“He’s definitely going to make things uncomfortable,” Jenkins had told me. “You either become vulnerable or become defensive, one or the other.” Bennett insists that unsettling people is a path to social change. He “has a capacity for discomfort,” Brené Brown, an author and a professor of social work at the University of Houston, told me. Last year, Carroll brought Brown, whose tedtalk, “The Power of Vulnerability,” has been viewed more than thirty million times, to speak with the Seahawks. Since then, she and Bennett have had a “slow-dripping text conversation” about her ideas, she said.
Bennett was born in Louisiana, in 1985, the oldest child of Michael Bennett, Sr., and Caronda Bennett, who was just twenty when her fifth child was born. The couple divorced when Bennett was young. Michael, Sr., who was in the Navy, took Michael, Martellus, and their older sister to Houston; Caronda took two younger sons and fell away from Michael’s life. He felt abandoned. “As a child, you want to figure out why, how, and where do I fit in,” he told me.
Still, childhood gave him “some of the best days,” he said: wrestling with Martellus, swimming, spending summers picking okra and peppers on a farm in Louisiana that belonged to their grandfather, a Baptist preacher. Michael, Sr., got married again, to a junior-high-school teacher named Pennie. When Bennett got into trouble, she made him read entries in the encyclopedia, and he came to enjoy it. “I read them when I used the bathroom, too,” he said. When he was nine or ten, he stumbled upon the entry for Martin Luther and the Protestant Reformation. He was fascinated. It introduced him, he told me, “to the revolutionary mind process.” When Bennett was twelve, a black man, James Byrd, was dragged to death behind a truck in Jasper, a hundred miles from Houston. For a while, Bennett would spook at the sound of a pickup rumbling past.
Bennett was interested in many different things as a child. “But when you’re big and Black, the grown-ups push you to play sports,” he writes in his memoir. “They take an interest that is hard to ignore or resist.” Martellus was one of the best athletes in Texas, and Michael earned All-District football honors in Houston. They both went on to play for Texas A. & M. Bennett liked the camaraderie and the competition, but he loathed the business of college football; on campus, he was “half god, half property,” he writes in the memoir. It was warping, in ways that could not easily be acknowledged. “I’ve taken note that, as many barriers as we break as athletes, we have never broken the barriers of emotion,” he told me. Athletes, he went on, “never used the word, the D-word. Not ‘damn’ or ‘dog.’ ” “Depression,” he meant.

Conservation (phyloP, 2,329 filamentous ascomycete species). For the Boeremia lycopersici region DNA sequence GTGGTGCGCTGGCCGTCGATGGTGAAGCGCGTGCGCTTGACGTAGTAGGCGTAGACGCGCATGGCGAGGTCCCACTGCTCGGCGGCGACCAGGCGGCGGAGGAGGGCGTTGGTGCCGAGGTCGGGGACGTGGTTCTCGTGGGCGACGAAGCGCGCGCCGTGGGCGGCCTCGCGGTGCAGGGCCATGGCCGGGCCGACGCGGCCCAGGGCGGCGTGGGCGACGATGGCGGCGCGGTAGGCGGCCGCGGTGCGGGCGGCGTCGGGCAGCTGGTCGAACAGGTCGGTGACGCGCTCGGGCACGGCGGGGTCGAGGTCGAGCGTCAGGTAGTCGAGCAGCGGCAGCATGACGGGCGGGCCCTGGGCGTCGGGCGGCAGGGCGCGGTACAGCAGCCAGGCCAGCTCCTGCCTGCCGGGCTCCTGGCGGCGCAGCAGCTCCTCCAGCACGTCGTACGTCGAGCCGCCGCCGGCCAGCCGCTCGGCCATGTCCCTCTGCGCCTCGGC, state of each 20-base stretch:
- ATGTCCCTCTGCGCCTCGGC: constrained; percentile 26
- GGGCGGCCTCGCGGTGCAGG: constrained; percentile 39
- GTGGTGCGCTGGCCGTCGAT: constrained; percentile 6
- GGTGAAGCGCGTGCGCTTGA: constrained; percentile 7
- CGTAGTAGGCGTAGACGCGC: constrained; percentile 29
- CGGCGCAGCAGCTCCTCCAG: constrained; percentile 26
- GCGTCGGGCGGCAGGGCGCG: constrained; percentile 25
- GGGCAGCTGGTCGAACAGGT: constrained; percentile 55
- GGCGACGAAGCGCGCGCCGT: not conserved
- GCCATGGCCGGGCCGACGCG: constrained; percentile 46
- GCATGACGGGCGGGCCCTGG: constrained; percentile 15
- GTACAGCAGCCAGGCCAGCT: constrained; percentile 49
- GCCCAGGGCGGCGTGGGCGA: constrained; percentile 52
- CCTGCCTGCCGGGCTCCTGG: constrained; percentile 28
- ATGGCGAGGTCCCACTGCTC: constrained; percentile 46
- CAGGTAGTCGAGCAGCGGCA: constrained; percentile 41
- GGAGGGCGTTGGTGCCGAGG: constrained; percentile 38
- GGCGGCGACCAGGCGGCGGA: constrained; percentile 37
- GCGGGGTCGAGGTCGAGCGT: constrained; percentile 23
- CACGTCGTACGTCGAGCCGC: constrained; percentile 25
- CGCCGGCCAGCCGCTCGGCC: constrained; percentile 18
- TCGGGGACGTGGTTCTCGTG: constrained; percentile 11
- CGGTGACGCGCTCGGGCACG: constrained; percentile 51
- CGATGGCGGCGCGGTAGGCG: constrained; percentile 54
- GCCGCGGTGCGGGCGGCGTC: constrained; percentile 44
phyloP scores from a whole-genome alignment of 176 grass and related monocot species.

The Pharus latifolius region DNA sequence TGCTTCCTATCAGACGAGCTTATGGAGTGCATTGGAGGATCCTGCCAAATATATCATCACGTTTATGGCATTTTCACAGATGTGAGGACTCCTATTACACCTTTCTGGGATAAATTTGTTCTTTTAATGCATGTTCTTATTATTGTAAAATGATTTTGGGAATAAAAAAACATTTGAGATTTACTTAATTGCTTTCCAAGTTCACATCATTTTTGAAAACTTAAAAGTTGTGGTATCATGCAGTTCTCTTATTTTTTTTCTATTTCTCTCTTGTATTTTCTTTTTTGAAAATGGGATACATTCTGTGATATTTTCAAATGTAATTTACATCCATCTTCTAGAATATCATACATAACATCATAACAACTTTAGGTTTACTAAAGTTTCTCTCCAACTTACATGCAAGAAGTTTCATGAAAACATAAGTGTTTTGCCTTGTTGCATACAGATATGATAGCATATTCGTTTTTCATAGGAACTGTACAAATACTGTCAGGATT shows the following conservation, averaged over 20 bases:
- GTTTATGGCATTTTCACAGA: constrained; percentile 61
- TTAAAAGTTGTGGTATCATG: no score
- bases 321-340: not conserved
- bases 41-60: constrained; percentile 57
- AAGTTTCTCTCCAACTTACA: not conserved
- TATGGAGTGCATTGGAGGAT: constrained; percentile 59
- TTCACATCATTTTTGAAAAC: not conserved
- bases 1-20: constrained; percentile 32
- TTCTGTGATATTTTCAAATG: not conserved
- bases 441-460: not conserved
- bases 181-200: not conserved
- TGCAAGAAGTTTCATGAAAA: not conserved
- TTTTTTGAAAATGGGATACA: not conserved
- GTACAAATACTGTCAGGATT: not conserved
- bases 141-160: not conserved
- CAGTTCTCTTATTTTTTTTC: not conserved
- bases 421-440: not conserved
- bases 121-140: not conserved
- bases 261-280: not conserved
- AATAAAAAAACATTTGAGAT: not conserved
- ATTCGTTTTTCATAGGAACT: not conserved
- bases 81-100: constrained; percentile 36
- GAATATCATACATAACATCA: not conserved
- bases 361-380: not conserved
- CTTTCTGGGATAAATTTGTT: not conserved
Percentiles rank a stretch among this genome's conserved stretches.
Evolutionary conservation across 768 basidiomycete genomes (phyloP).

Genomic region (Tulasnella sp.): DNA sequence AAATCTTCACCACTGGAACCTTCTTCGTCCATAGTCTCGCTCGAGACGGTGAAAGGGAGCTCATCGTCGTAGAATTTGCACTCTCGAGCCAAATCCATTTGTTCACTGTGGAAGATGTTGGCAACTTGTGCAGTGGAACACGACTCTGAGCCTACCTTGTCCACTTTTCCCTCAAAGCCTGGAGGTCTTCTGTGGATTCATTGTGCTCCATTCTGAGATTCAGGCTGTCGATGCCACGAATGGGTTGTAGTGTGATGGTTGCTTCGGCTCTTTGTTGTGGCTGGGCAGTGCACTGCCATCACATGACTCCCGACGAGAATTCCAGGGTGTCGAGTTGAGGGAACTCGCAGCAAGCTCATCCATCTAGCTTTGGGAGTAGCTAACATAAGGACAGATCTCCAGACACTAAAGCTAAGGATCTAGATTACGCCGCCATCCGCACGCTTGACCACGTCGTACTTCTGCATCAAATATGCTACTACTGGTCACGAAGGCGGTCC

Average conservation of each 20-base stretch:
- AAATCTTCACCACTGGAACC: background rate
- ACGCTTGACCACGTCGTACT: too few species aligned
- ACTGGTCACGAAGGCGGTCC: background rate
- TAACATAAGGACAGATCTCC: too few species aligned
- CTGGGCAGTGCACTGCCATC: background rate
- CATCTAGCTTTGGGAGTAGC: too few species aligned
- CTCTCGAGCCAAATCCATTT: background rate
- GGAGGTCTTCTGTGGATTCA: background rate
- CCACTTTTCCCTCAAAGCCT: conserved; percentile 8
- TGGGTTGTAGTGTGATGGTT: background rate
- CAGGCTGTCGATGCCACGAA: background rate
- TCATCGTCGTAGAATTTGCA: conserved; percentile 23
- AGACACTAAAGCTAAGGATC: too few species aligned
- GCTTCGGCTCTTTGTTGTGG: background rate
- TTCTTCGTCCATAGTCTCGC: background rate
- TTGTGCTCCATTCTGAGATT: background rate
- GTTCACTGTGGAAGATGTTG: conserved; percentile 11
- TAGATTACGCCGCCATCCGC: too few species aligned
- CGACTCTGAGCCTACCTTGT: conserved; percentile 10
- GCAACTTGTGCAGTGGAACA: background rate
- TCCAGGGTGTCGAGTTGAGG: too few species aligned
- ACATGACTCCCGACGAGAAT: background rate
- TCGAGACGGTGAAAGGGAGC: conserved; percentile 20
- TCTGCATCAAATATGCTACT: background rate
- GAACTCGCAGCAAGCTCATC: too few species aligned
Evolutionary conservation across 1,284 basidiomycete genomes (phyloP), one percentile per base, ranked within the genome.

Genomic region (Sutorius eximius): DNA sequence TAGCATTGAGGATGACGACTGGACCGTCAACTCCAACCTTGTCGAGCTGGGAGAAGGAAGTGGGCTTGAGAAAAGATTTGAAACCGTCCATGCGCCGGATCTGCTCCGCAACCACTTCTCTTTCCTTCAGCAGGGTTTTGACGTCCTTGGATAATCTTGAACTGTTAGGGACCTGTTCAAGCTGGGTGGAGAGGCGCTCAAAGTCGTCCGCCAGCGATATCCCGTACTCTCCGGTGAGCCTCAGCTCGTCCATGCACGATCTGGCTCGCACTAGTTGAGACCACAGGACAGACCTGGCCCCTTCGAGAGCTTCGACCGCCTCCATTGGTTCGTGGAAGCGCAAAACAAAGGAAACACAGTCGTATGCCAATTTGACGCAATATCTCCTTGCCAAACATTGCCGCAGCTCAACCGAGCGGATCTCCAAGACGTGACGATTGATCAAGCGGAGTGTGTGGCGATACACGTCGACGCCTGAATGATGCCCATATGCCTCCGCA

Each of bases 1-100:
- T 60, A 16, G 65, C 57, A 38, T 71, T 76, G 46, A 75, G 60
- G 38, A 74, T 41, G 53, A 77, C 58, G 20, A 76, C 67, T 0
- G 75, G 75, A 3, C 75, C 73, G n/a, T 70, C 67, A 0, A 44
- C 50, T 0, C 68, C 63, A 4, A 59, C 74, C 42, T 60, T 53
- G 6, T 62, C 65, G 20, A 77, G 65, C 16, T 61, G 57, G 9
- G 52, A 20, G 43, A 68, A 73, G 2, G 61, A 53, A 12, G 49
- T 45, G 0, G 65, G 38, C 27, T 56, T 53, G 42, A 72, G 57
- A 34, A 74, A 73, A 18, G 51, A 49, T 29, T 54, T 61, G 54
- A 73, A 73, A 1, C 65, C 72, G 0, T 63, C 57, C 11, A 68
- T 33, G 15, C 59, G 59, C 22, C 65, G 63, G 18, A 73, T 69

Bennett became a father while he was in college. When his daughter Peyton was born, he held her tiny body in his giant hands and cried—tears of relief and joy, but also of fear. He was twenty, and Peyton’s mother, Pele, was nineteen. (They began dating in high school; when Pele tried to break up with him, in tenth grade, he stood outside her English class, pleading with her through the door’s small window. She was struck, even then, by how open he was.) Bennett would later mark Peyton’s birth as the moment that he started to come to terms with his own vulnerability. He also began to find the attitude of his coaches and counselors even more patronizing than before. He bridled at being told to tuck in his shirt. When he broke the rules by leaving immediately after a game to attend his daughter’s second-birthday party, he was suspended for a game. Martellus entered the N.F.L. draft early, and was selected by the Cowboys, but when Bennett made himself eligible, a year later, his name wasn’t called.
He received offers from several teams to come to camp as a free agent, and chose the Seahawks. He was cut a few weeks into the season—an introduction to the business of pro football, where jobs are tenuous and contracts aren’t guaranteed. He caught on with the Tampa Bay Buccaneers; after three seasons with the team, he became a free agent, and signed a one-year contract with Seattle. This time, he quickly emerged as one of the Seahawks’ key players, leading them in sacks, quarterback hits, and tackles for a loss. In his first season with the team, they won the Super Bowl.
Perhaps no team reflects the volatile recent history of the N.F.L. as much as the Seahawks of the past few years—“the dynasty that never was,” as a member of the team put it to Sports Illustrated this summer. (They returned to the Super Bowl in Bennett’s second season, but lost to the New England Patriots—on a late goal-line possession, Carroll controversially called for a pass, which was intercepted—and haven’t been back since.) The locker room was filled with talented players on cheap contracts who were drafted low or, like Bennett, not drafted at all—guys who felt that they had something to prove. The defense was the best in the league, and, arguably, the best the league had seen in years; they called themselves the Legion of Boom. Overseeing it all was Carroll, an unusual figure among N.F.L. coaches, garrulous and accessible; earlier this year, he posted a statement on social media calling for “a New Empathy.” “For me, the introduction to Coach Carroll was the introduction to seeing a coach as a human being,” Bennett said. When I mentioned this to Carroll, he told me, “I think what Mike sensed was that I cared about him.” He added, “Mike’s always been willing to go against the grain. Obviously. He’s not been shy. He was easy to work with, though. I did not have trouble working with Mike. He’s bright. He cares.”
Bennett signed a multiyear contract to stay with the team. He loved Seattle, with its diverse population and its progressive vibe. He and Pele started a foundation focused on food justice, with programs in Seattle and Hawaii. They had two more daughters, Blake and Ollie, and began devoting more of their time to causes centered on women and girls. Bennett helped set up a nutrition camp on a Native American reservation and a coding camp in Senegal, and organized women’s-empowerment summits for young girls of color. Pele told me that Bennett drew on the support he received from the community in Seattle. “I think his empathy grew,” she said.